In a largely farmer oriented budget, the finance minister Arun Jaitley signalled a fundamental change in how Long Term Capital Gains is taxed on the sale of equity shares and equity oriented mutual funds. Was this tax warranted? Let us try to see the scenario we are operating in.
First of all, “Capital Gains” are those gains or profits made on selling “Capital Assets”. Capital Assets are those assets in which a person does not trade in, and expects to hold for a longer time. Classic examples could be personal houses, investments in the form of gold, shares, vehicles or any other asset. Profit on sale of such assets is deemed to be Capital Gains.
The Capital Gains are called “Long Term” when the above assets are ordinarily sold after holding them for 3 consecutive years. In the last budget this period of holding was reduced to 2 years in case of immovable property being land, building, and house property. Thus if you hold any of the above assets for 3 or 2 years as the case maybe, and then sell them, you would incur Capital Gains.
The gains are calculated as the difference between the selling price, and the cost price, after it has been adjusted for inflation. This adjustment is called “indexing”. The tax rate on all such gains is a flat 20% + surcharge and education cess, irrespective of your income tax slab.
Now read the above paragraph again, except bear in mind that all of the above does not apply to a specific class of assets:
- Equity or preference shares in a company listed on a recognized stock exchange in India
- Securities (like debentures, bonds, govt securities etc.) listed on a recognized stock exchange in India
- Units of UTI, whether quoted or not
- Units of equity oriented mutual fund, whether quoted or not
- Zero coupon bonds, whether quoted or not
The above are mostly shares and stocks related instruments. Let us focus on equity shares i.e. shares one buys on the stock market and equity based mutual funds, since most of us would be exposed to that. Neither the 3/2 year holding period, neither the 20%(++) tax applied to such instruments.
The tax scheme for them was this:
- You need to hold them for just 1 year, to call it a Long Term Capital Asset
- The entire profit on sale was exempt
- Instead, you paid a flat tax of 0.1% or 0.025% on the traded value of shares. This is called Securities Transaction Tax
On the face of it, the tax benefits given to equity shares as compared to other class of assets are huge. The logical question would then be: Is it justified to give equity shares a special treatment?
As per a report of March 2015, only 16% of the share market was owned by retail investors i.e. common public. A more recent report, but of only 75 top companies, showed that only 7.9% of the shares of these companies were held by “Indian public”. Mutual funds held another 5.6%, which can be considered to be indirectly held by the Indian public itself. Promoters of the companies held close to 50% of the shares, so balance 30% odd can be attributed to foreign portfolio investors and institutional investors.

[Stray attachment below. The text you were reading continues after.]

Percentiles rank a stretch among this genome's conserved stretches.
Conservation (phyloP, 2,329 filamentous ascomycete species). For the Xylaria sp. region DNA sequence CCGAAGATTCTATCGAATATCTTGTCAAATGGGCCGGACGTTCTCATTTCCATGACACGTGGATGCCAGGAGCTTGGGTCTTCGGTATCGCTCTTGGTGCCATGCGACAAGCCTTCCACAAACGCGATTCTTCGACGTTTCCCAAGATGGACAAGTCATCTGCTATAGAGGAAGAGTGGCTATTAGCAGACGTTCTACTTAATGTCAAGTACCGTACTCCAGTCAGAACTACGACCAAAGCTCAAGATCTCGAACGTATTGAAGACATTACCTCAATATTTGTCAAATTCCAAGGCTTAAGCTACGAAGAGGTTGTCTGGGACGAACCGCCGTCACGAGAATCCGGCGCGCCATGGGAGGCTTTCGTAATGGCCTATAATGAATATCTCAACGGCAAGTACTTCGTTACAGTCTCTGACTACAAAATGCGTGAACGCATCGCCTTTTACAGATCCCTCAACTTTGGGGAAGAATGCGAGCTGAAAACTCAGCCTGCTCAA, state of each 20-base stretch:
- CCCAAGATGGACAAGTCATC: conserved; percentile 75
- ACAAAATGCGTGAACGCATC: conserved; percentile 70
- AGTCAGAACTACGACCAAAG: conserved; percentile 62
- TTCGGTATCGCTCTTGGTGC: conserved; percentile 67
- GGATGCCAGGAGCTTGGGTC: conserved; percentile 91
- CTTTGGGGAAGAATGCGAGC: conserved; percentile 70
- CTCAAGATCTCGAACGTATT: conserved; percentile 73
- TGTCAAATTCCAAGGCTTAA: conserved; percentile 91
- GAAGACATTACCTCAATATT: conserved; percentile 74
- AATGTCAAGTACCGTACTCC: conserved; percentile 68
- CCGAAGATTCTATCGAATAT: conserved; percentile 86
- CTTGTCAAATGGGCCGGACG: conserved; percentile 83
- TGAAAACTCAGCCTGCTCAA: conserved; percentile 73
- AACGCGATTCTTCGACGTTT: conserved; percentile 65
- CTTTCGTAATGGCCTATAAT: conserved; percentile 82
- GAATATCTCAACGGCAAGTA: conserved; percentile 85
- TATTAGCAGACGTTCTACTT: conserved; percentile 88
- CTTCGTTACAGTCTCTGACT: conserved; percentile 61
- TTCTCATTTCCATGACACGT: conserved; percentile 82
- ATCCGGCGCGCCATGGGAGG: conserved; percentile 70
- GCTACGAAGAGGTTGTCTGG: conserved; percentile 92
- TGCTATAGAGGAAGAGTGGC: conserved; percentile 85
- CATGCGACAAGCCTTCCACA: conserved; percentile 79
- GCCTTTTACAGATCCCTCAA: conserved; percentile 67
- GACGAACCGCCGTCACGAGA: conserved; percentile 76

Irrespective of the exact figures, it will not be wrong to say that foreign portfolio investors and institutional investors, which are usually large corporates of wealthy businesses, own a substantial chunk of equity shares. Why then should they pay no tax on sale of shares held for over a year, but a common Indian man has to face a 20%(++) tax rate if he sells any other asset, even after holding it for 2/3 years?
This anomaly has been finally sought to be corrected in the current budget. The budget now proposes to tax such gains on sale of equity shares and equity oriented mutual funds, held for over a year, at 10%, if the gain exceeds Rs 1 lakh per person.
This provision achieves multiple objectives:
1. The limit of Rs 1 lakh ensures that small retail investors will not be touched by this tax.
2. The tax rate is a modest 10%, which is still far lower than the 20% on gains on other assets
3. The provision also has a clause which states that gains accrued till 31.01.2018 will not be taxed thus making it a prospective tax minimizing retrospective impact. This can be explained with an example:
Assume a share purchased on 30.06.2017 for Rs 100. You hold this share for say 15 months (making it a long term capital asset) and sell it on 30.09.2018 for Rs 150. The market value of the share on 31.01.2018 was Rs 120. The tax will be levied as below:
On Rs 120 – Rs 100 = Profit of Rs 20 – NO TAX i.e. no tax on capital gains till date prior to budget.
On Rs 150 – Rs 120 = Profit of Rs 30 – TAXED AT 10% i.e. tax only on the gains accrued post budget date. Again, this tax will apply only if the total capital gains exceed Rs 1 lakh
The exact provisions of the law can be debated i.e one could argue that only future purchases be taxed etc. But the broad logic and intention, i.e. to stop the preferential treatment given to equity shares over other assets is sound.
With this move, one holy cow in the business world has been touched by the allegedly “suit boot ki sarkar”. The impact of this move would be felt mostly by large-scale share holders and High Networth Individuals who have huge share holdings. The next bell to cat would have been the rich “farmers” since entire agricultural income, irrespective of amount, is currently tax free. Maybe next time?
Editorial team of OpIndia.com